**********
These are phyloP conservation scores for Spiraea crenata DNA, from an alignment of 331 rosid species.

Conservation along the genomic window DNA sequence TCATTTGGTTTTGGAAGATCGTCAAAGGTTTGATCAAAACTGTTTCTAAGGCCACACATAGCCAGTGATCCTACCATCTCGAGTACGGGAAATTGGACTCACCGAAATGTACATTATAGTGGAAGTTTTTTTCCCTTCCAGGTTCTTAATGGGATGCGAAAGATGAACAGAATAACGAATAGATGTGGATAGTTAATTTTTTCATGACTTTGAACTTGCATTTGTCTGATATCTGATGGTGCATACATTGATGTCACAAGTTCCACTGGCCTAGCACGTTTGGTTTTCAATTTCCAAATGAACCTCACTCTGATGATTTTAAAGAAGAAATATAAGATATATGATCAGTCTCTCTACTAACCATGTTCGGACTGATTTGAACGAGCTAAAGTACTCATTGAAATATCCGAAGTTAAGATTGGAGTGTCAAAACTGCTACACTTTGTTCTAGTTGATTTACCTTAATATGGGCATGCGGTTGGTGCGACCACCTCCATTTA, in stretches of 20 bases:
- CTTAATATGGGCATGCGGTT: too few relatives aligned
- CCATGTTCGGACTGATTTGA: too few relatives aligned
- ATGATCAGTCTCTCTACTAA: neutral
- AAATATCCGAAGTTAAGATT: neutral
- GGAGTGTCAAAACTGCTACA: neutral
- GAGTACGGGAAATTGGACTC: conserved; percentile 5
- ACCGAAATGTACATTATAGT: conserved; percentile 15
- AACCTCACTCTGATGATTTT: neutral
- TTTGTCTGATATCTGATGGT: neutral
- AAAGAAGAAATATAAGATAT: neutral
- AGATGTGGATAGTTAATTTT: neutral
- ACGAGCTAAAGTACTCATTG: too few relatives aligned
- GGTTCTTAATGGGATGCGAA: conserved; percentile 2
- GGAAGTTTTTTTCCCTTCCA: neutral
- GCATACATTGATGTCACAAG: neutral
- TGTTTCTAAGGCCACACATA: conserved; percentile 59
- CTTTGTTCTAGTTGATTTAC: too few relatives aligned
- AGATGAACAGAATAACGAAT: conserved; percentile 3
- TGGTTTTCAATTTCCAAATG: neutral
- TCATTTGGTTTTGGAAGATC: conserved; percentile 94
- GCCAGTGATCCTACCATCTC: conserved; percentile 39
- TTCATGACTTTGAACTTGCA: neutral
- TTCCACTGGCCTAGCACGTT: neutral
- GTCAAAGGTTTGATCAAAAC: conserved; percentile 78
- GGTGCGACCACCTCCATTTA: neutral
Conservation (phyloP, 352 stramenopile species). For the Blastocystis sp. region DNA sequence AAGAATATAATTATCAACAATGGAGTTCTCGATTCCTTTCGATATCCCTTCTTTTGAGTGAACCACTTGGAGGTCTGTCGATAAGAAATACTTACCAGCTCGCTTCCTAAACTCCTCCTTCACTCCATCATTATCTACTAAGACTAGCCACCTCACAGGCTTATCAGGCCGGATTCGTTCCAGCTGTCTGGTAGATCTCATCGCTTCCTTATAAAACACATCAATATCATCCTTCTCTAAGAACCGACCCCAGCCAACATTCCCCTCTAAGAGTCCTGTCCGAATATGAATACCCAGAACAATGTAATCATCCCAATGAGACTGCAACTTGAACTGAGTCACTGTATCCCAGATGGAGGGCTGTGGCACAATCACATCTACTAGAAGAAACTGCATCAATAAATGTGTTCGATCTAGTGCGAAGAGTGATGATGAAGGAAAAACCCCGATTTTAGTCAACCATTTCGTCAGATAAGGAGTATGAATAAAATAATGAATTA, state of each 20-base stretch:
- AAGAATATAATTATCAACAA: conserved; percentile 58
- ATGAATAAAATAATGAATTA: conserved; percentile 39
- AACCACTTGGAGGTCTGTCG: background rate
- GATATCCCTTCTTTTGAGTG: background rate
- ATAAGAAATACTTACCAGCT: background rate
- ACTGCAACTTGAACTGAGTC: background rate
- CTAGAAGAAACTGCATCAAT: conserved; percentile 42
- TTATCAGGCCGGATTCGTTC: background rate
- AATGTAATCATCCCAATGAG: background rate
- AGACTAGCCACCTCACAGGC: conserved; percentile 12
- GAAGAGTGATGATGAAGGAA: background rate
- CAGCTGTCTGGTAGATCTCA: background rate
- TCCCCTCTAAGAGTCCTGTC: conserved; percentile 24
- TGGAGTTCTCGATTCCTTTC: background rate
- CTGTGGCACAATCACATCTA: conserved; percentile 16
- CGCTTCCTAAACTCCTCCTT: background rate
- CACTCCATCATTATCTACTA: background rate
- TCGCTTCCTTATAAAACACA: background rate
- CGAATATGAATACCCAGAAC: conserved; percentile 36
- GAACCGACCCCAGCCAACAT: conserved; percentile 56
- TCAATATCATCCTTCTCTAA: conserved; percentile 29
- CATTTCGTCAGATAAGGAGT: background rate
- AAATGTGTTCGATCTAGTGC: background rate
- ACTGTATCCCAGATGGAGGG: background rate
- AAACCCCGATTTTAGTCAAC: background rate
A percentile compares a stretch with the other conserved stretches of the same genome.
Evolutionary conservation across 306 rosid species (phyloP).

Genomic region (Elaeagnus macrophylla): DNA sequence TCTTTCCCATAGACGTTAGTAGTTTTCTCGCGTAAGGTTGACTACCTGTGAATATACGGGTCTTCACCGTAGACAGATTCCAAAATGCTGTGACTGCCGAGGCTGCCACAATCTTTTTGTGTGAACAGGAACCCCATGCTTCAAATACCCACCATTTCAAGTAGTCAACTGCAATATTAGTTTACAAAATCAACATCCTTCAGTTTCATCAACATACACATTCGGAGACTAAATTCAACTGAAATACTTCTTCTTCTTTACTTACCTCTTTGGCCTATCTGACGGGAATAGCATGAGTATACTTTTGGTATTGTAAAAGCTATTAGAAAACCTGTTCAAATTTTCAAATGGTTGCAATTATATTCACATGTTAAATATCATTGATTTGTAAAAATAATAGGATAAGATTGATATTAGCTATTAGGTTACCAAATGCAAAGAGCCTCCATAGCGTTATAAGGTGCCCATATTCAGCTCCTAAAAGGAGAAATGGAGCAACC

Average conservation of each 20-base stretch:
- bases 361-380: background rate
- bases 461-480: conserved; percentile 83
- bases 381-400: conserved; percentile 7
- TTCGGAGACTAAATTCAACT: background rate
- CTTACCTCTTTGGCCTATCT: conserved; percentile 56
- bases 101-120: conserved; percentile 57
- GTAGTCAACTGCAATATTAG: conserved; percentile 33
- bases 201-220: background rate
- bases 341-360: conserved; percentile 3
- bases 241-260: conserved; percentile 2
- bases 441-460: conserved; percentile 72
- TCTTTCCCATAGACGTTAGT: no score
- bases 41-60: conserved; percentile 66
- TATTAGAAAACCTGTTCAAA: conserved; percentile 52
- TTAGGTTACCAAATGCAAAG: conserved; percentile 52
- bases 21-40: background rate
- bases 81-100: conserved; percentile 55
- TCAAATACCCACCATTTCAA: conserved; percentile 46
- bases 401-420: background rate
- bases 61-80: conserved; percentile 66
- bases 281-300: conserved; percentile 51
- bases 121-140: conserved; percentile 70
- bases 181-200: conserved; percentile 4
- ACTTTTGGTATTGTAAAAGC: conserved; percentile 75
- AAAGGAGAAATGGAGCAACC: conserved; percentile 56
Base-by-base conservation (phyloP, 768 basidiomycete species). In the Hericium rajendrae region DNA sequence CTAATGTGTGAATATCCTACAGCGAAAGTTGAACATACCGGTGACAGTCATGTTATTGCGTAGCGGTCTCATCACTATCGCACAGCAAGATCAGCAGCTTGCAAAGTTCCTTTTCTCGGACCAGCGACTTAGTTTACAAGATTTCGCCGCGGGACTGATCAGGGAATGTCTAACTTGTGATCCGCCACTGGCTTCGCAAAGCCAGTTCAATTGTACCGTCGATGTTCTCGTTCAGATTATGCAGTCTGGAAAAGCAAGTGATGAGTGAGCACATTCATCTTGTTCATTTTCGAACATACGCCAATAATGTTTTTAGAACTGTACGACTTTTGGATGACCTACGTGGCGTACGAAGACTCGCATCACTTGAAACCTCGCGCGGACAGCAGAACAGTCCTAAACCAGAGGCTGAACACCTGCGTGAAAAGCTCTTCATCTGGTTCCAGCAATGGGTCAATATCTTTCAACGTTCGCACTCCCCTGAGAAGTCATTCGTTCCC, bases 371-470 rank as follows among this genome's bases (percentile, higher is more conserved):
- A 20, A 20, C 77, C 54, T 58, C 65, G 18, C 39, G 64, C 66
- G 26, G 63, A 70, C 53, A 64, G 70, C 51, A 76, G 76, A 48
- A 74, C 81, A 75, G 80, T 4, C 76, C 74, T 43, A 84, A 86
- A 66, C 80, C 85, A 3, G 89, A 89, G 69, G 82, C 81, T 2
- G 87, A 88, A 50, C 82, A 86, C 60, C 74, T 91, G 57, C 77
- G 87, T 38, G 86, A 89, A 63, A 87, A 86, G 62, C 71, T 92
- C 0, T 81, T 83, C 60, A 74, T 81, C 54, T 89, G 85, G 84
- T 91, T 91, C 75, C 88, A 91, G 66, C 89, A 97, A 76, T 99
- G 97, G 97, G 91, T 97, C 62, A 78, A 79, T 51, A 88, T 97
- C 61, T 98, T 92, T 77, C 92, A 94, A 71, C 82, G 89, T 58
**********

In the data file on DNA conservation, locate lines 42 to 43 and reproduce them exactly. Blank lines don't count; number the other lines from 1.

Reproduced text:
- TGGAGTTCTCGATTCCTTTC: background rate
- CTGTGGCACAATCACATCTA: conserved; percentile 16